Playing video games has long been synonymous with being a couch potato.
But the Nintendo Wii's latest game, Wii Fit, encourages gamers to get moving — and hula hoop, yoga and ”penguin slide.“
Wii Fit, which goes on sale Wednesday, is the latest offering in the trend of ”exergaming,“ a term that describes video games that induce exercise. Players use the Wii balance board to play — and exercise — with the various activities involving strength training, aerobics, yoga and balance games.
No longer does it ”have to be video game versus exercise,“ said Ben Sawyer, co-founder of Games for Health, a project of the Serious Games Initiative to develop a community and best-practices platform for the numerous games being built for health-care applications. ”Now it can be, "Which game?'“ Sawyer said.
Wii Fit retails for $90 and includes the balance board. Some local stores and online retailers filled their advance orders for the game weeks before its release.
Wii Fit has four modes and 40 activities. By playing the game often, players earn ”fit credits“ to unlock more exercises. The game charts weight and body-mass index through a personal profile.
Exergaming has been around for 25 years, but it started to pick up in the last five years with video games like Dance Dance Revolution and Sony's Kinetic. Players in Dance Dance Revolution step on different panels of a dance pad as directed by the video game. The Beaumont branch of the YMCA has Dance Dance Revolution in its youth fitness area.
”Wii Fit takes the trend and accelerates it,“ Sawyer said.
Sharon Brown, associate professor of physical education and exercise science at Transylvania University, said she sees Wii Fit as being effective in four major aspects of fitness: cardiovascular fitness, muscular endurance, flexibility and body composition (ratio of body fat to lean body mass).
But Wii Fit doesn't offer a lot in muscular strength, a major aspect of fitness, and in motor skills development that one could get in playing sports, she said. A good workout encompasses the intensity, the duration of a workout. A rule of thumb to follow is working out 20 minutes at a maximum heart rate range. Wii Fit has the potential to accomplish those attributes, Brown said, but she would recommend Wii Fit in addition to another primary form of exercise.
Jennifer Sizemore, an aerobics instructor in Lexington, says Wii Fit could help her in her personal training.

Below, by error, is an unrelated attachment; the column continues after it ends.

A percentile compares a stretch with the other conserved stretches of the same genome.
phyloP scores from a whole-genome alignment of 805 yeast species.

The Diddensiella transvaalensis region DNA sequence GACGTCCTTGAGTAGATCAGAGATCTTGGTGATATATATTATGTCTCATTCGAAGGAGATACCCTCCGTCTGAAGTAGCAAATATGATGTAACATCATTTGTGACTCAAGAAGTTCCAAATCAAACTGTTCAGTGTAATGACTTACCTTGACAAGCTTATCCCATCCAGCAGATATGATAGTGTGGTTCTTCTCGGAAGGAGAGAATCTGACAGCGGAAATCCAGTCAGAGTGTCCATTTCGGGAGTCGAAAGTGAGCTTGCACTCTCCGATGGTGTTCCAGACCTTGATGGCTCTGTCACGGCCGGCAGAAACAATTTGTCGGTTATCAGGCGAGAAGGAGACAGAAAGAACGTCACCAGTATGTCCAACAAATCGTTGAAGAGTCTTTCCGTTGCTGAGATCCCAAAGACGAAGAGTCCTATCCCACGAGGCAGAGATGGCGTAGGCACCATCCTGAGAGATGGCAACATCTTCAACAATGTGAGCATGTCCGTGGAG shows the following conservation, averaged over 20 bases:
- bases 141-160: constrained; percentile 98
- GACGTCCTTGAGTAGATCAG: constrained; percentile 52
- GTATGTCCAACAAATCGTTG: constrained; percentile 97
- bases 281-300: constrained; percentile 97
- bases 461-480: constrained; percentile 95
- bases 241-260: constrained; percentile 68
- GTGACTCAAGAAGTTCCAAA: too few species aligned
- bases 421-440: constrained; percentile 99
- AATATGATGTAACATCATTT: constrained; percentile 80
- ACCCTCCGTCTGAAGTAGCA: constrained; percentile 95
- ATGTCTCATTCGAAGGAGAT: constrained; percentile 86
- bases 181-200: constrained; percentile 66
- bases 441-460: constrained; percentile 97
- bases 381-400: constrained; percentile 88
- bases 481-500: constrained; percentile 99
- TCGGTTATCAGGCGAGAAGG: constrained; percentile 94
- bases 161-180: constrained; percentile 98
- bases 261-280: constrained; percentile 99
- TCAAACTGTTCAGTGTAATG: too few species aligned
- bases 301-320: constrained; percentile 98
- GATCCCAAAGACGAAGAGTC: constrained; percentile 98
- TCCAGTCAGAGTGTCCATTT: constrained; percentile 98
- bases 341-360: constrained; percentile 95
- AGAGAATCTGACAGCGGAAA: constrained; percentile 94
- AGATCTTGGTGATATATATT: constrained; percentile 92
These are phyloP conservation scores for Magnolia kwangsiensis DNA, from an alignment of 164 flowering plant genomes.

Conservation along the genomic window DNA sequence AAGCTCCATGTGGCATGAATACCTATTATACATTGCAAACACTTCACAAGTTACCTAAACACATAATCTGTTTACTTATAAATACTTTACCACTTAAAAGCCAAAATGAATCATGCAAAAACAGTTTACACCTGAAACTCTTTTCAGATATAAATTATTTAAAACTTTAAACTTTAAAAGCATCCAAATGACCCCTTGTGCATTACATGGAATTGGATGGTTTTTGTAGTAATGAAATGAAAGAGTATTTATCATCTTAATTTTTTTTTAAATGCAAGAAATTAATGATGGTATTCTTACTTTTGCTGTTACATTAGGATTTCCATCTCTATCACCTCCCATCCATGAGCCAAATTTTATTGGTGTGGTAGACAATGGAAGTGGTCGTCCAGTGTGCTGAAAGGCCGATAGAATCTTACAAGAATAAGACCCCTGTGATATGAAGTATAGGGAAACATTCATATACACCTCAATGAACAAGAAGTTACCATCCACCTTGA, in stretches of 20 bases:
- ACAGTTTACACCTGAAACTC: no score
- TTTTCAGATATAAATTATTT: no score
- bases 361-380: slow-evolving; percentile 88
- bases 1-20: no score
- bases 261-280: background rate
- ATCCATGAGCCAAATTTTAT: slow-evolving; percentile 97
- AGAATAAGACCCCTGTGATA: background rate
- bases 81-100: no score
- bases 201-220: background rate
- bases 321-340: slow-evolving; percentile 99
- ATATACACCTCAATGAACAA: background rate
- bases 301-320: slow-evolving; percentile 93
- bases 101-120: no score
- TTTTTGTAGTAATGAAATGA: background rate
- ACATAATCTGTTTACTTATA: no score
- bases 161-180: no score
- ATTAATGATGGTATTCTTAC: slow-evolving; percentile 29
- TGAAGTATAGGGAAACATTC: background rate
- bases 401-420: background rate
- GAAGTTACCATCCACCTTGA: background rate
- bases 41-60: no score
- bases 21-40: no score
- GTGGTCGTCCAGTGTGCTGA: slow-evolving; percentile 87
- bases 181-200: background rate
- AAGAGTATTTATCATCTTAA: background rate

”I think anybody who works out or does any types of classes in the gym would be taken by this,“ she said. ”It would be a fun way to work out.“
Brown and Sawyer hope Wii Fit will attract those who do not regularly exercise, and Sawyer said Wii Fit ”can be critical“ in encouraging families to become active.
The variety of Wii Fit's exercise modes appeals to the ranges of interest in a household, he said. Wii Fit can ”bring workouts right into their home that are good, fun and family- and kid-oriented,“ he said.
Bill Gregory of Lexington is looking forward to getting Wii Fit for his family.
”When they're playing it, they won't be sitting,“ he said of his children. ”I'm planning to use it for them to get exercise without them really knowing it.“
But the true test of Wii Fit will be its sustainability beyond being the latest fitness technology.
”I think the only problem is that people will get bored with it over time,“ Brown said. She said the rowing machine and stair climbers were popular fitness machines, but now elliptical machines are more popular.
”I know they will come out with new games, new stimulating things, but we watched that trend through the years. ... It's not bad, but people like stimulation, they like change, something new. How long can they maintain that with new programs through the Wii? I'm not sure.“
Sawyer said he sees Wii Fit serving as a ”doorway for more exergaming.“ Players might take a second look at other exergaming titles, and there might be more software to support the Wii Fit board. And, he said, he hopes that people working in health professions will find more ways to use video gaming to promote health.